It’s really hard for me to know where to start … I mean, there are two other bands on the bill tonight, but really (for me anyway) there is only one. I’m travelling down from a snowy Edinburgh to The Half Moon in Putney, London to see the debut gig of The Senior Service.
Nerves kick in; as they inevitably do when I’m on my own in a strange place. I order a drink in an effort to calm them down. The gig is a sell-out, and it’s very busy already at just after 8pm. It’s a smaller venue than I had anticipated, and the audience is distinctly mature, so I’m in good company.
Of Arrowe Hill, a three piece from London, are already in situ. And they are pleasant enough with their ‘60s tinged indie rock. One particular song ‘Serendipity’ stands out, with is Sgt Pepper-esque vibe.
Middle billing are French Boutik. Steve Worrall of Retro Man Blog and the organiser of tonight's proceedings, announces that the band have flown in especially for this performance tonight. They are a lively ‘60s influenced modernist band from, funnily enough, France. They have a beautiful sounding Rickenbacker guitar – just gorgeous, and singer Gabriela Giacoman has a very sweet and soulful voice. They are light, bright, poppy, and have a very clean, fresh sound. By their last number, they finally seem to be settling in and begin to let loose a little; I’m willing them to be wilder, but they are way too cool, and unfortunately it’s time for them to wrap up the set. The crowd love them.
And so to the main dish. For those not familiar with their history, let me give a brief introduction. We have Jon Barker on Hammond organ, Darryl Ryan Hartley on Bass, Wolf Howard on drums, and Graham Day on guitar. So that’s ex members of The Solarflares, The Prisoners, Buff Medways, The Gaolers, I could go on. And what’s this? Day and Hartley are sporting some kind of Mexican moustaches. Actually the whole band are very well turned out this evening, looking very dapper.
As The Senior Service are an instrumental band, it has created the space for the instruments to do all of the talking. To most of the crowd (myself included) the songs showcased here tonight are brand new, and yet they have a distinct familiarity, because of course they are based on the music we all love dearly. Whether that happens to be the original ‘60s go-go dance stuff, or the TV and film soundtracks and not forgetting Day’s own distinct songwriting – he’s a fan too; but has the extraordinary ability to take all the best bits and make them into something new and original, dare I say better?
For instance ‘Caballo Sin Nombre’ a number for which Paul and his trumpet are welcomed onto the stage for the first time; the trumpet adding yet another dimension of sound. It has that haunting Morricone Spaghetti Western feel. I can really feel the emotions rise as he hits the high notes, and the crowd are really still; totally mesmerised. Anyone not getting goose-bumps must surely not be in the land of the living.
Debut single ‘Depth Charge’ (review here) really gets the crowd moving, it’s just so upbeat, dance-able and gorgeously groovy...
...and there are many more to come in this vein.
It's songs like slower paced ‘The Intruder’ where Barker’s Hammond really gets it's chance to shine. For the most part he really pushes the organ to its limits, and then some. The depth and fullness that the Hammond lends to the overall sound, when paired with Day’s dynamic guitar playing, creates a tangible and very vivid textured effect - who needs lyrics? Lest we forget the percussion of course. All parts are equally necessary, and each one is fully present; working together in perfect unity. It’s quite special.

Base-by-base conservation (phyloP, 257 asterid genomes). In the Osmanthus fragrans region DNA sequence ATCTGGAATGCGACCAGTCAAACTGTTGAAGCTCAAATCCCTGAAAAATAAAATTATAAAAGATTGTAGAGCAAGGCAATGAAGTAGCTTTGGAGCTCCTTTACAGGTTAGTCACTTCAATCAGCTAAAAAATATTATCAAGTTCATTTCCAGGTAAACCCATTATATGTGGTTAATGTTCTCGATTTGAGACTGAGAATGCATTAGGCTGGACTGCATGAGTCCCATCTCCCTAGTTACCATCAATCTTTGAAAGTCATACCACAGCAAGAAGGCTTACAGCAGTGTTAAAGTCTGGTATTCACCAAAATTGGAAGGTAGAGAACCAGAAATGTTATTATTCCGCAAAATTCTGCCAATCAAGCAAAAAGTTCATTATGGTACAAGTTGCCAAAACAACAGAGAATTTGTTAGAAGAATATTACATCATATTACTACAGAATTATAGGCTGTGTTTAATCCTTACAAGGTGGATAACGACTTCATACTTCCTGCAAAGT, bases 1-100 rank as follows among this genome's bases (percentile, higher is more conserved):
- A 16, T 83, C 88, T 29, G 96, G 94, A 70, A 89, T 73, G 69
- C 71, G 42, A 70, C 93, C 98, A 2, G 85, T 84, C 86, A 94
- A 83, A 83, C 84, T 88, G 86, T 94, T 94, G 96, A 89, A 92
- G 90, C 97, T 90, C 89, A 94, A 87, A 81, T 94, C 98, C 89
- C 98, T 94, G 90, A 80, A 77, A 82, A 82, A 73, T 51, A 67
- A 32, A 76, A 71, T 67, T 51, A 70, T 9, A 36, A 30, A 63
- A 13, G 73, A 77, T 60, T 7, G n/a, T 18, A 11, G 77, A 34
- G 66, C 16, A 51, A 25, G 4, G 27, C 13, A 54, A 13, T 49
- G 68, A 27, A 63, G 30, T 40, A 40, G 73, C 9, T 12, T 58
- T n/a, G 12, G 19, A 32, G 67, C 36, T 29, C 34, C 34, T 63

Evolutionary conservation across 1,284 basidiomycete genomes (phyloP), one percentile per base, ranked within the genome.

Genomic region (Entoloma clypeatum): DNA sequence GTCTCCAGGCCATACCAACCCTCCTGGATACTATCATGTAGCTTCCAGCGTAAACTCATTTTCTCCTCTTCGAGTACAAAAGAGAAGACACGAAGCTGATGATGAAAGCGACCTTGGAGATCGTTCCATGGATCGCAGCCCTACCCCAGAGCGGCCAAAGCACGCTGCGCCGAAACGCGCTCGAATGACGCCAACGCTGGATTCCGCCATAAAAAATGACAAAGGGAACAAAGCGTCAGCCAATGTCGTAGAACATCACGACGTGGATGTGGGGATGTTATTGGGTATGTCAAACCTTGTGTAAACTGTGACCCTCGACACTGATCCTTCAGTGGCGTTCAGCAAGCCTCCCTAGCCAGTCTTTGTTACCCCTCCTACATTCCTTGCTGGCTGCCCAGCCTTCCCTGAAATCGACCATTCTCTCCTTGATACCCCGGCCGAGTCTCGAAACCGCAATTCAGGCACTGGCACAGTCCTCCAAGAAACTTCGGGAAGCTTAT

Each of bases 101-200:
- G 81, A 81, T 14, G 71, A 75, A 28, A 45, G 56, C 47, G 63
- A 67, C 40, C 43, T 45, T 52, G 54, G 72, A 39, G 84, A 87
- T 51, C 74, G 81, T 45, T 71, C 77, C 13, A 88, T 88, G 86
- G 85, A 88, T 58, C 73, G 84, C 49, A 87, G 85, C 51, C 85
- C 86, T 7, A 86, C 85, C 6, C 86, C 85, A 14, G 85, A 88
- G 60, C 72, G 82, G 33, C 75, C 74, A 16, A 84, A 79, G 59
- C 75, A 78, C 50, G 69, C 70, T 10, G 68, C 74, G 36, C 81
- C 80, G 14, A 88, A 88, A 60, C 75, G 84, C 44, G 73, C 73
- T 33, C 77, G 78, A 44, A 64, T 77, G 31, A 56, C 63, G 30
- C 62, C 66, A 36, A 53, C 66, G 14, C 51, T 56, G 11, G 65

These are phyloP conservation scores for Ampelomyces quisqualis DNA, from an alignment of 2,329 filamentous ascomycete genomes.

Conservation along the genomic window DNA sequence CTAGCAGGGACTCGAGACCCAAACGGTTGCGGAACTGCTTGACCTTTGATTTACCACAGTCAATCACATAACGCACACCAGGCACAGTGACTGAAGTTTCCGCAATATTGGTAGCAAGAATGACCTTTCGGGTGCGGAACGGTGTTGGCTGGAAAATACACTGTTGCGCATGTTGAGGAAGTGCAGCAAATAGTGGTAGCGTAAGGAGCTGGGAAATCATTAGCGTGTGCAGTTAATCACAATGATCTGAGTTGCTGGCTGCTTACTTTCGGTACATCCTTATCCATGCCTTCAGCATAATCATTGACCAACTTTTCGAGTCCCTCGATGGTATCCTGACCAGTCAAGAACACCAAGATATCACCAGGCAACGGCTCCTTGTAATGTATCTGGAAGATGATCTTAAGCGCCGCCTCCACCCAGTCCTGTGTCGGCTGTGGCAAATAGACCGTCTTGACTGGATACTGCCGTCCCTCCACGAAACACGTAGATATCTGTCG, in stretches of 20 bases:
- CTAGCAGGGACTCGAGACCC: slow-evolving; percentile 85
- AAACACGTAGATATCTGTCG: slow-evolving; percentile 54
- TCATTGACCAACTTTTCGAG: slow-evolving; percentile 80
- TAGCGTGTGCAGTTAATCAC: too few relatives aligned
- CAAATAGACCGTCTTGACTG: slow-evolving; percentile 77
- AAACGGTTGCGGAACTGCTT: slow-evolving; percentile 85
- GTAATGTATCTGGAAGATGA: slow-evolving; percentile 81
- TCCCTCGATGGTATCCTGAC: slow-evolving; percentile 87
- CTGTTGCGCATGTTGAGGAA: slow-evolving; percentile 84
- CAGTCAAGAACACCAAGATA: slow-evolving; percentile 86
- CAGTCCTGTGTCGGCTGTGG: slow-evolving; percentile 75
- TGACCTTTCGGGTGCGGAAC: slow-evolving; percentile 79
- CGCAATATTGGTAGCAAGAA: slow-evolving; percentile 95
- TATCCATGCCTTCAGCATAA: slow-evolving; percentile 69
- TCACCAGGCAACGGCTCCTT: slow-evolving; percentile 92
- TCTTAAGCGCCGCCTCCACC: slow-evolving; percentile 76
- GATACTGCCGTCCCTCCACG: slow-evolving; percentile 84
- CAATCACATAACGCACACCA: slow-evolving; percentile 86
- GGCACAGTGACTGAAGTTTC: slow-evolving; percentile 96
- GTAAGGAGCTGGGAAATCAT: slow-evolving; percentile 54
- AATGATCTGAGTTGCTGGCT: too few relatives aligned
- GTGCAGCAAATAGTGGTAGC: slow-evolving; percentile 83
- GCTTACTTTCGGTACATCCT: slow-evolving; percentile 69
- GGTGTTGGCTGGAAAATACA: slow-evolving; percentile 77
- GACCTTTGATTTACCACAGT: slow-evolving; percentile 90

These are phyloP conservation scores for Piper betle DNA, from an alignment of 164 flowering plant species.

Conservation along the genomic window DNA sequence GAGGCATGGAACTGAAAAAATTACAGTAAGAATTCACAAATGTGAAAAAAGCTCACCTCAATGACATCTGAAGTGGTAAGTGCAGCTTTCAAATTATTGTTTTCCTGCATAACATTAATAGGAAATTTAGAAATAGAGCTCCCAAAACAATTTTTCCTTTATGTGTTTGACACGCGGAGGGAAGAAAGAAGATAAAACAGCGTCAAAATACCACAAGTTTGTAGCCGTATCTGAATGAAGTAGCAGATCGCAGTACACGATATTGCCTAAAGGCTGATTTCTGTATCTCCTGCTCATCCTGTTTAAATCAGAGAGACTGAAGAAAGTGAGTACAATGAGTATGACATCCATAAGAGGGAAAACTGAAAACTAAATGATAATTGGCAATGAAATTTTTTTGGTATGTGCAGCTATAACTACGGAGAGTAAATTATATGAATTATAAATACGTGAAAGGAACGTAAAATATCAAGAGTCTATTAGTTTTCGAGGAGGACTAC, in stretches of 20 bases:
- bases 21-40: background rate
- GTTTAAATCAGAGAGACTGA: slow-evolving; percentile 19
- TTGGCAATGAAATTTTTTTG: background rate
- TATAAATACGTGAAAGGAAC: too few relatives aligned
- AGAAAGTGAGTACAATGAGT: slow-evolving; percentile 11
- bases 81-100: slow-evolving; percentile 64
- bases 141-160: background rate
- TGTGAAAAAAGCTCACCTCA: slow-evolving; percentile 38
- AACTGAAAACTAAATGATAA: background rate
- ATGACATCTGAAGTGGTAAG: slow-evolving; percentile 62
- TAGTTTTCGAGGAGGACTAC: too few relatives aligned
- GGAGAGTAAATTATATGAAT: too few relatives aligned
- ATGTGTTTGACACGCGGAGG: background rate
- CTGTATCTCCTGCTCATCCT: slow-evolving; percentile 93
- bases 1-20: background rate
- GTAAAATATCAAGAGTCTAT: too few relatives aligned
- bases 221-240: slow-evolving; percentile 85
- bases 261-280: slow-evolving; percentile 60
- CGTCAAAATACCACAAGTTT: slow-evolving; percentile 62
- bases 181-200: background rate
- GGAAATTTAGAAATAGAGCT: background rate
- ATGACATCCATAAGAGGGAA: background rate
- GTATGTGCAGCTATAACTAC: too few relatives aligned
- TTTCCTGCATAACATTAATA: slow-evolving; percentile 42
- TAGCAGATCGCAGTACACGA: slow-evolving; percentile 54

A projection behind them shows various clips of go-go dancers, Captain Scarlet, Batman and a very sexy stripping Sophia Loren, which some of the band seem quite distracted by, but honestly, who can blame them? Dangerous curves indeed.
He’ll correct me if I’m wrong, but I think Day goes through three guitar changes tonight – all of them are works of beauty and look pristine.
The crowd and I are very pleasantly surprised to hear a few covers in the set; 'Come To The Mushroom' and 'Explosion On Uranus' by The Prisoners, and 'South Avenue' by The Gaolers, the latter of the two dedicated by Day to fellow Forefather Alan Crockford, who is in the crowd this evening, looking on like a proud Dad.
For the encore a rendition of Maestro John Barry’s James Bond theme ‘On Her Majesty's Secret Service’ (although I notice that on the set list it’s been renamed as ‘On Her Majesty's Senior Service’, which is sweet), and The Prisoners 'Find And Seek'. “You can sing the words if you like” Day dares the crowd. He literally sneaks in the very last word “al-o-one!” And that wraps up a very successful evening at The Half Moon. Oh, and the crowd go predictably wild.
A huge thank you to Retro Man Steve Worrall, who did a fantastic job in presenting and organising this event. You are truly a star, keep on keepin’ on. With this scene it really is the dedicated music loving fans that keep it going, that includes the record labels and bands themselves – we’re all in it together, and I really got a sense of that at tonight’s show. Steve's blog can be found here.
I have it on good authority that all the tracks have now been mixed, and The Senior Service debut LP Girl In A Glass Case will be released shortly on Damaged Goods. It’s safe to say that I’m quite looking forward to that …